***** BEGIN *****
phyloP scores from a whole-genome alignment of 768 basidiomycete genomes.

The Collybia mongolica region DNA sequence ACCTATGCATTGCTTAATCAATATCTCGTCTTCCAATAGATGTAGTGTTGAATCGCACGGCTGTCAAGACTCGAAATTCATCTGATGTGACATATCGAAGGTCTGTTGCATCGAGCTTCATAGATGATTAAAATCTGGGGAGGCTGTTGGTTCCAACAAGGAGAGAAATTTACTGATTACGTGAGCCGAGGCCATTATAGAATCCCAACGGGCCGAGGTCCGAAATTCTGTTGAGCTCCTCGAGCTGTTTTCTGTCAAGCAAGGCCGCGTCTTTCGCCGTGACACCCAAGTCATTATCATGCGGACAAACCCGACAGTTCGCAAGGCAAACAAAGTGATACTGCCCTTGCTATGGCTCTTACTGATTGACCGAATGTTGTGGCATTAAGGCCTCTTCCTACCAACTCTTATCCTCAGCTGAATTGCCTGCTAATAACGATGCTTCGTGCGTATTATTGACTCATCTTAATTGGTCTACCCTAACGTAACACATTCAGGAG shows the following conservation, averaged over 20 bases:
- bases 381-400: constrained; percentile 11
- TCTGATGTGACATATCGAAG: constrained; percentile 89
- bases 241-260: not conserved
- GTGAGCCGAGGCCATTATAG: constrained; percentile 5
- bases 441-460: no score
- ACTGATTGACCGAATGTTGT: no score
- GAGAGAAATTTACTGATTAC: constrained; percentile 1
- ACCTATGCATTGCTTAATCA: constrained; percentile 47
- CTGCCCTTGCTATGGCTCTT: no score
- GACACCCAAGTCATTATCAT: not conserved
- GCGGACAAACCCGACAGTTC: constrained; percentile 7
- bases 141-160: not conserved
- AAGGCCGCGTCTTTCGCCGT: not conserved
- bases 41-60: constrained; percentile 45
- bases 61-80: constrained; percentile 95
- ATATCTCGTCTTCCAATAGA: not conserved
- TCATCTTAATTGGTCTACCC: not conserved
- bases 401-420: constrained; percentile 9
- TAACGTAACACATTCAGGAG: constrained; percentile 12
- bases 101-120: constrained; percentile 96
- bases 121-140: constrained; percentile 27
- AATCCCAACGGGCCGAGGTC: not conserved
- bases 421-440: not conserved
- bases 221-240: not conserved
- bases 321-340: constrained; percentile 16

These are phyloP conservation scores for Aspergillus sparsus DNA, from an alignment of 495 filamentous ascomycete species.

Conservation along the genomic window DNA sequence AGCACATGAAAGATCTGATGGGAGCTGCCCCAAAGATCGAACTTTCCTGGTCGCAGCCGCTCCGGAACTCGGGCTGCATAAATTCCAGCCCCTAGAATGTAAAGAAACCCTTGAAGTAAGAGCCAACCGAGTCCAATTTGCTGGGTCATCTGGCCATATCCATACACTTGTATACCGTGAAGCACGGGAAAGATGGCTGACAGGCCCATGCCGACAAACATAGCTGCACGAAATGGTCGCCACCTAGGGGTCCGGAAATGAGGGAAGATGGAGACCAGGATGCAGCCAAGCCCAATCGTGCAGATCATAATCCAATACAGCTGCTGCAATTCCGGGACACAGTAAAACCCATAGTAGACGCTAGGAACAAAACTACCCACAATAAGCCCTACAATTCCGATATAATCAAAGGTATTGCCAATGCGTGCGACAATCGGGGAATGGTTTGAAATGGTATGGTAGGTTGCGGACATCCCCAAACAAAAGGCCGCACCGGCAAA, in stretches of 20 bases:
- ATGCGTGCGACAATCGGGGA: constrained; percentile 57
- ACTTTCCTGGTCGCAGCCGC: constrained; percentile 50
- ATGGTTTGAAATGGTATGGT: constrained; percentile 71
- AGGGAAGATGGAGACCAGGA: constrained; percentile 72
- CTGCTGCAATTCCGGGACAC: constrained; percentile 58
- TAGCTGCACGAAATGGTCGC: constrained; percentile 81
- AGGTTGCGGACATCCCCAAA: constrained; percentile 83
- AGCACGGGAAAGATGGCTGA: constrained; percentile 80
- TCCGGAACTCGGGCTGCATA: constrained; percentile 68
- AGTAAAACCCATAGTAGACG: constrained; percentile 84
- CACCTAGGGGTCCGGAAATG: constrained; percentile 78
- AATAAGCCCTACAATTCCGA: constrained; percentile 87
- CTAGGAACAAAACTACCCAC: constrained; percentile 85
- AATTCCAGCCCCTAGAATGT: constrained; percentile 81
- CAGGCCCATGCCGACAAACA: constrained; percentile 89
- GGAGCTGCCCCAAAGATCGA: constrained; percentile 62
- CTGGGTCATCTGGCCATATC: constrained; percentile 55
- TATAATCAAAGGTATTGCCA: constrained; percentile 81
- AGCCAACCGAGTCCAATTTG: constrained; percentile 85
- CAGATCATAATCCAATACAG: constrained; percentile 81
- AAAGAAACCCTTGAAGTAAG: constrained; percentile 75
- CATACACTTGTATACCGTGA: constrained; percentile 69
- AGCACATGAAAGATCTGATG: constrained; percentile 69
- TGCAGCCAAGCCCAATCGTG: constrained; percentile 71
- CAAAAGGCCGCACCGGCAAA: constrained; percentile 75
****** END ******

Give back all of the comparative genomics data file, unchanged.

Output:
phyloP scores from a whole-genome alignment of 768 basidiomycete genomes.

The Collybia mongolica region DNA sequence ACCTATGCATTGCTTAATCAATATCTCGTCTTCCAATAGATGTAGTGTTGAATCGCACGGCTGTCAAGACTCGAAATTCATCTGATGTGACATATCGAAGGTCTGTTGCATCGAGCTTCATAGATGATTAAAATCTGGGGAGGCTGTTGGTTCCAACAAGGAGAGAAATTTACTGATTACGTGAGCCGAGGCCATTATAGAATCCCAACGGGCCGAGGTCCGAAATTCTGTTGAGCTCCTCGAGCTGTTTTCTGTCAAGCAAGGCCGCGTCTTTCGCCGTGACACCCAAGTCATTATCATGCGGACAAACCCGACAGTTCGCAAGGCAAACAAAGTGATACTGCCCTTGCTATGGCTCTTACTGATTGACCGAATGTTGTGGCATTAAGGCCTCTTCCTACCAACTCTTATCCTCAGCTGAATTGCCTGCTAATAACGATGCTTCGTGCGTATTATTGACTCATCTTAATTGGTCTACCCTAACGTAACACATTCAGGAG shows the following conservation, averaged over 20 bases:
- bases 381-400: constrained; percentile 11
- TCTGATGTGACATATCGAAG: constrained; percentile 89
- bases 241-260: not conserved
- GTGAGCCGAGGCCATTATAG: constrained; percentile 5
- bases 441-460: no score
- ACTGATTGACCGAATGTTGT: no score
- GAGAGAAATTTACTGATTAC: constrained; percentile 1
- ACCTATGCATTGCTTAATCA: constrained; percentile 47
- CTGCCCTTGCTATGGCTCTT: no score
- GACACCCAAGTCATTATCAT: not conserved
- GCGGACAAACCCGACAGTTC: constrained; percentile 7
- bases 141-160: not conserved
- AAGGCCGCGTCTTTCGCCGT: not conserved
- bases 41-60: constrained; percentile 45
- bases 61-80: constrained; percentile 95
- ATATCTCGTCTTCCAATAGA: not conserved
- TCATCTTAATTGGTCTACCC: not conserved
- bases 401-420: constrained; percentile 9
- TAACGTAACACATTCAGGAG: constrained; percentile 12
- bases 101-120: constrained; percentile 96
- bases 121-140: constrained; percentile 27
- AATCCCAACGGGCCGAGGTC: not conserved
- bases 421-440: not conserved
- bases 221-240: not conserved
- bases 321-340: constrained; percentile 16

These are phyloP conservation scores for Aspergillus sparsus DNA, from an alignment of 495 filamentous ascomycete species.

Conservation along the genomic window DNA sequence AGCACATGAAAGATCTGATGGGAGCTGCCCCAAAGATCGAACTTTCCTGGTCGCAGCCGCTCCGGAACTCGGGCTGCATAAATTCCAGCCCCTAGAATGTAAAGAAACCCTTGAAGTAAGAGCCAACCGAGTCCAATTTGCTGGGTCATCTGGCCATATCCATACACTTGTATACCGTGAAGCACGGGAAAGATGGCTGACAGGCCCATGCCGACAAACATAGCTGCACGAAATGGTCGCCACCTAGGGGTCCGGAAATGAGGGAAGATGGAGACCAGGATGCAGCCAAGCCCAATCGTGCAGATCATAATCCAATACAGCTGCTGCAATTCCGGGACACAGTAAAACCCATAGTAGACGCTAGGAACAAAACTACCCACAATAAGCCCTACAATTCCGATATAATCAAAGGTATTGCCAATGCGTGCGACAATCGGGGAATGGTTTGAAATGGTATGGTAGGTTGCGGACATCCCCAAACAAAAGGCCGCACCGGCAAA, in stretches of 20 bases:
- ATGCGTGCGACAATCGGGGA: constrained; percentile 57
- ACTTTCCTGGTCGCAGCCGC: constrained; percentile 50
- ATGGTTTGAAATGGTATGGT: constrained; percentile 71
- AGGGAAGATGGAGACCAGGA: constrained; percentile 72
- CTGCTGCAATTCCGGGACAC: constrained; percentile 58
- TAGCTGCACGAAATGGTCGC: constrained; percentile 81
- AGGTTGCGGACATCCCCAAA: constrained; percentile 83
- AGCACGGGAAAGATGGCTGA: constrained; percentile 80
- TCCGGAACTCGGGCTGCATA: constrained; percentile 68
- AGTAAAACCCATAGTAGACG: constrained; percentile 84
- CACCTAGGGGTCCGGAAATG: constrained; percentile 78
- AATAAGCCCTACAATTCCGA: constrained; percentile 87
- CTAGGAACAAAACTACCCAC: constrained; percentile 85
- AATTCCAGCCCCTAGAATGT: constrained; percentile 81
- CAGGCCCATGCCGACAAACA: constrained; percentile 89
- GGAGCTGCCCCAAAGATCGA: constrained; percentile 62
- CTGGGTCATCTGGCCATATC: constrained; percentile 55
- TATAATCAAAGGTATTGCCA: constrained; percentile 81
- AGCCAACCGAGTCCAATTTG: constrained; percentile 85
- CAGATCATAATCCAATACAG: constrained; percentile 81
- AAAGAAACCCTTGAAGTAAG: constrained; percentile 75
- CATACACTTGTATACCGTGA: constrained; percentile 69
- AGCACATGAAAGATCTGATG: constrained; percentile 69
- TGCAGCCAAGCCCAATCGTG: constrained; percentile 71
- CAAAAGGCCGCACCGGCAAA: constrained; percentile 75